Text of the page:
No business should be born before you write a business plan.
Writing one helps you to validate your business idea, better understand your target market and audience, determine profitability, and much more.
Business plans are also essential if you want to attract investors, get a bank loan, or bring top talent to your team.
There are usually ten sections in a traditional business plan; however, it’s not mandatory to add them all. The sections you include, and the amount of detail you need to provide for each will depend on your business and if you need outside funding or not.
Let’s explore each section in more detail:
The Executive Summary
The executive summary appears first on a business plan. However, it’s usually written after all the other parts of the plan are complete.
The goal of the summary is to provide potential investors, financial institutions, or partners with a high-level overview of your business plan.
There is no need to go into great detail in your executive plan – keep it to no more than two pages. Keep each point brief, be clear and concise – use graphs when highlighting your financials.
An executive summary typically includes:
A Mission statement – Your mission statement is like an elevator pitch it explains in a few sentences the reason why your business exists.
Basic company information – State the location of your business, the names of the owners and their roles, and the number of employees.
Products or Services – Outline the products or services you offer, and describe the problem they solve or the need the address in the market.
Key Financials – Highlight your key financials, such as projected startup and operating costs, projected sales, and expected profits.
Funding Needs – If you require an investment or loan, state how much you need.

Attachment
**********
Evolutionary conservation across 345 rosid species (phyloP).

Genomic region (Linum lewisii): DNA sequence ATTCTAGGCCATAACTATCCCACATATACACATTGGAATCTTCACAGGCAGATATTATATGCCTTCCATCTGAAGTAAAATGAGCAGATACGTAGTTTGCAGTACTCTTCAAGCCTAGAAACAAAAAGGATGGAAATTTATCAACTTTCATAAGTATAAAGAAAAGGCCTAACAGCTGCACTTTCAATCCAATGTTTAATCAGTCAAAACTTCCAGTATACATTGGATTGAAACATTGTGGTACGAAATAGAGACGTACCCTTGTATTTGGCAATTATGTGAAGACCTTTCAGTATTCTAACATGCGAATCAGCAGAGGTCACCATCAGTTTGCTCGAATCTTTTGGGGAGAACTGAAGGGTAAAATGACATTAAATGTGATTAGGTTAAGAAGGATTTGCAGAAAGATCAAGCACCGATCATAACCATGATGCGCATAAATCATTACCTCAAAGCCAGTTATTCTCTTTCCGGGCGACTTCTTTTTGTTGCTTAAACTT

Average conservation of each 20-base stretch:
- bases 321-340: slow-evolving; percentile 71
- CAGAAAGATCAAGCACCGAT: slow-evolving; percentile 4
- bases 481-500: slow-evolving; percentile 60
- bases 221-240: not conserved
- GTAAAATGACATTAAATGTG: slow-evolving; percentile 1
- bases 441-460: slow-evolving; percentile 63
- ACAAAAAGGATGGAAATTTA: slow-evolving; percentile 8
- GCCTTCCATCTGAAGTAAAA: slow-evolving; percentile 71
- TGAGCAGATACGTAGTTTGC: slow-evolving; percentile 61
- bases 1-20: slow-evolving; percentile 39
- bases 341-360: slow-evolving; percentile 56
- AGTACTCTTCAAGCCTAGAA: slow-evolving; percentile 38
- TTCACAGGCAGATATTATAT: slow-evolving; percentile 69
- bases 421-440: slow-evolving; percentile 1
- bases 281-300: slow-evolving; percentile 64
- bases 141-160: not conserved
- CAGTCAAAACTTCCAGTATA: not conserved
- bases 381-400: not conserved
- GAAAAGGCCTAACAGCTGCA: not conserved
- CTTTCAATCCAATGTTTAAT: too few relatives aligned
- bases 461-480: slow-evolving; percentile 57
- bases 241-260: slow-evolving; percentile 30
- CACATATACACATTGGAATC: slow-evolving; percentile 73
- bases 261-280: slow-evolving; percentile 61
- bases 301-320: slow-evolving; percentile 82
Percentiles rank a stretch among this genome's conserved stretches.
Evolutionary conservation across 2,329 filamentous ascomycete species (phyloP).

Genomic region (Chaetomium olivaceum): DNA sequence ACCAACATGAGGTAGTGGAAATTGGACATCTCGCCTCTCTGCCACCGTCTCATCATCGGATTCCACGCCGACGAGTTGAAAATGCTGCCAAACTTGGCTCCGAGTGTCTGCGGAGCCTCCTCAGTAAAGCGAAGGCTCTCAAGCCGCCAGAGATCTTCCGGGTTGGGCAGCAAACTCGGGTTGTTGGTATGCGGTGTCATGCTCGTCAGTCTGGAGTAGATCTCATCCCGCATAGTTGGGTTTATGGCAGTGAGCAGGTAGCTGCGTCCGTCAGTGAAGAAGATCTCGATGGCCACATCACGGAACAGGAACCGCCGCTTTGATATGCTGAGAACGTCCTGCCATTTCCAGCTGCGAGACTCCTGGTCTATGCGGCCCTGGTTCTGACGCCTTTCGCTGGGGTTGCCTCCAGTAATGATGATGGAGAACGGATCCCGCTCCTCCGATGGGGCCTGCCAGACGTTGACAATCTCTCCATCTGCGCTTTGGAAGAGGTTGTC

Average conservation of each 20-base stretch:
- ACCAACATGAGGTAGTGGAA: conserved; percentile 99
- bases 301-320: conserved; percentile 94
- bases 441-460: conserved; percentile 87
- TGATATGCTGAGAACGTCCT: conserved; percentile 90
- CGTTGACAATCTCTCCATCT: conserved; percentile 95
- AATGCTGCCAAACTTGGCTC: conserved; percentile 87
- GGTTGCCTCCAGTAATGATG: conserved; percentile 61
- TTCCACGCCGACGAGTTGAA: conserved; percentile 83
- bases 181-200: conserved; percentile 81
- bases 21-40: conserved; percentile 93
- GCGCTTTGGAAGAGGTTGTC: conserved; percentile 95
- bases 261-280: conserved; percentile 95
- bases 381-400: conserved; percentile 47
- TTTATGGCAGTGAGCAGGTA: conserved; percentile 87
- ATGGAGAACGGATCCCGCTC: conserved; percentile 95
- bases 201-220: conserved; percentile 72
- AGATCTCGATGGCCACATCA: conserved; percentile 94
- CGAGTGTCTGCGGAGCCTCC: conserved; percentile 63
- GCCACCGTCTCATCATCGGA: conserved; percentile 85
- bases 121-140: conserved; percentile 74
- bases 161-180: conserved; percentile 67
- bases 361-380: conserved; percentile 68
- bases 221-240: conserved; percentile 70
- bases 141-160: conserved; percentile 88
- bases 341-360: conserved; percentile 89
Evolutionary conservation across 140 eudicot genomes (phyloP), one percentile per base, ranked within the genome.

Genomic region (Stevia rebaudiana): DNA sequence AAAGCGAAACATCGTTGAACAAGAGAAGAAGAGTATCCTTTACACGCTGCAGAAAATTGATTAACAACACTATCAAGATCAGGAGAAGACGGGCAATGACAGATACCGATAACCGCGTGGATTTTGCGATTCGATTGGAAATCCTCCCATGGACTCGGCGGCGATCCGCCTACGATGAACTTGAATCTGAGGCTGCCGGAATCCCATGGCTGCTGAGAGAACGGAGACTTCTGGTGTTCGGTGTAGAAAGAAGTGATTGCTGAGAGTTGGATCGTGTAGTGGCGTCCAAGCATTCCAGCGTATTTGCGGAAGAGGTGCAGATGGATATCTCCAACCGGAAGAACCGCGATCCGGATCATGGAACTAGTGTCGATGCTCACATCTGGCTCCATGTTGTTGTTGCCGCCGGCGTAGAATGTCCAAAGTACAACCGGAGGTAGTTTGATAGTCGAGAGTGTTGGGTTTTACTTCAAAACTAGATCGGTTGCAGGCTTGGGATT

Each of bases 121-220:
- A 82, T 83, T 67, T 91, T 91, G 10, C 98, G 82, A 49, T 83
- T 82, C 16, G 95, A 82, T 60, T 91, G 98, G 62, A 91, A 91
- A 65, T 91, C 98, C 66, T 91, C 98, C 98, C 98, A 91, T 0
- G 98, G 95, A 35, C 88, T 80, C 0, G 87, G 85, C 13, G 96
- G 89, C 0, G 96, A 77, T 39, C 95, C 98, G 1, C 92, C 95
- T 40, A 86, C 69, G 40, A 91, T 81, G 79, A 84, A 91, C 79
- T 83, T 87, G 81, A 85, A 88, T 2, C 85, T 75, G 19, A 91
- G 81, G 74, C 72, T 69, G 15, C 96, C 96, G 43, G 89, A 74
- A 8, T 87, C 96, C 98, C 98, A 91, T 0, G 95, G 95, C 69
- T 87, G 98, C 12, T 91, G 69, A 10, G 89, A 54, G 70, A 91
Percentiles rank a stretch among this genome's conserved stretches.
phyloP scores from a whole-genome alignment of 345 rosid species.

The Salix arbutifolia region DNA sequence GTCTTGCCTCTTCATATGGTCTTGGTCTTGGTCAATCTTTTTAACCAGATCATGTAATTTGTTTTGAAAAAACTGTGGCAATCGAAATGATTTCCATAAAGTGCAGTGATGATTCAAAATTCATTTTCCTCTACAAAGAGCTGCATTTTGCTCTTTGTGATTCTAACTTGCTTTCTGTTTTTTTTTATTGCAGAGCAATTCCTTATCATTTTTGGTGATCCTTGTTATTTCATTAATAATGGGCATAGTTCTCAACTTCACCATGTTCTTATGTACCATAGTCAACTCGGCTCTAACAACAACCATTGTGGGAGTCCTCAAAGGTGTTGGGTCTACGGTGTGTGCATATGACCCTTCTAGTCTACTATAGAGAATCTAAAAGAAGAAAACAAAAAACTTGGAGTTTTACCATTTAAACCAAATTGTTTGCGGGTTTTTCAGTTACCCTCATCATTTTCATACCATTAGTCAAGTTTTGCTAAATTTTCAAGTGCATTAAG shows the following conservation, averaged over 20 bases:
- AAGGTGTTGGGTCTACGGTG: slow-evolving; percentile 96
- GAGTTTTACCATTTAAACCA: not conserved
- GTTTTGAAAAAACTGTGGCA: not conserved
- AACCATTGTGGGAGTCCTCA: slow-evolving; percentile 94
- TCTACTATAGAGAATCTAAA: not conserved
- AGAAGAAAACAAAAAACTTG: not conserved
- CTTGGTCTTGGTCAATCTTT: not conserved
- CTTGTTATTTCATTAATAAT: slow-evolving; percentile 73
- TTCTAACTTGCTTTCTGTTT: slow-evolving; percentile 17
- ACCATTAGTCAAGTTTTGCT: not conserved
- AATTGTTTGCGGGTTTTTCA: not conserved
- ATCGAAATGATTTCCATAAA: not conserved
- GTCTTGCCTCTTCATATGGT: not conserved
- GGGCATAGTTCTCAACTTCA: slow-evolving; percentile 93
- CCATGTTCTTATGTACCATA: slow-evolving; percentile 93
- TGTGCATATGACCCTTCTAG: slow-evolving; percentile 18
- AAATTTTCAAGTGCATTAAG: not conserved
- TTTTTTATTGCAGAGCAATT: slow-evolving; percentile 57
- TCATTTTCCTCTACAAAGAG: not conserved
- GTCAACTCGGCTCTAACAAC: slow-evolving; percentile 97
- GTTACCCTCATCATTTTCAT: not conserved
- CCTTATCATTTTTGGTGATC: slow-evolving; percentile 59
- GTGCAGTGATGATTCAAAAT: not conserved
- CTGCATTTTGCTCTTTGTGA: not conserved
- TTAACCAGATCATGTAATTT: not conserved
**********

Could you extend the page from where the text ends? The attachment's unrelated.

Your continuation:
Future Plans – Outline where you see your business in the future – what are your growth plans.
General Company Overview
This section of your business plan is where you provide detailed information about your company. Some aspects of the company overview are similar to what you wrote in the executive summary, but you give a lot more detail.
The company overview should:
- Describe what your business does
- Outline your business goals and vision
- Describe the problems your business solves, or the need it addresses in the market.
- Explain what gives your business the edge in the market – your competitive advantages.
- State the legal structure of your business – L.L.C., S-Corp, C-Corp, or other.
Market analysis is a crucial part of your business plan. It provides you with a deep understanding of your target market, your ideal customers, and the competitive landscape.
To complete this section, you will first need to conduct market and competitor research.
The market analysis section typically contains:
Target Market – Provide background information about the target market your business will enter. Include details about the size of the market, growth trends, future prospects, and any other pertinent information.
Target Audience – Describe your ideal customers. Include information about the demographic makeup, income level, interests, characteristics, behaviors, needs, and wants.
The competition – Identify your main competitors and describe how they are currently serving the market. Also, highlight their strengths and weaknesses.
Market Share – Understanding how much market share you can take is key to understanding the potential profitability of your business. You need to be realistic in your expectations and be able to explain your estimations.
Barriers to Entry: Identify barriers that prevent you from entering the market place and offer solutions on how you will overcome them.
In the business organization section of your business plan, provide detailed information about your company, management team, and key employees.
You should provide the following information:
Business Structure – In the company overview section, you already mentioned the legal structure of your business – L.L.C., S-Corp, or C-Corp, etc. In this section, go into more detail, explain why you choose that structure.
Ownership – If you have partners, detail what percentage of the business they own, and how much ownership control they have.
Organizational Structure – Outline the organizational structure of your management team (and org chart can be useful here). Include a bio for each that details their experiences, expertise, and qualities.
Key Employees – Name any key employees that give your business an edge, and provide a bio of each that details their experiences, expertise, and qualities.
Business Location – Include details of your business location and why you choose that location.
Products & Services
This is the section of the business plan that you’ve probably been waiting for – you finally get to talk about your products or services.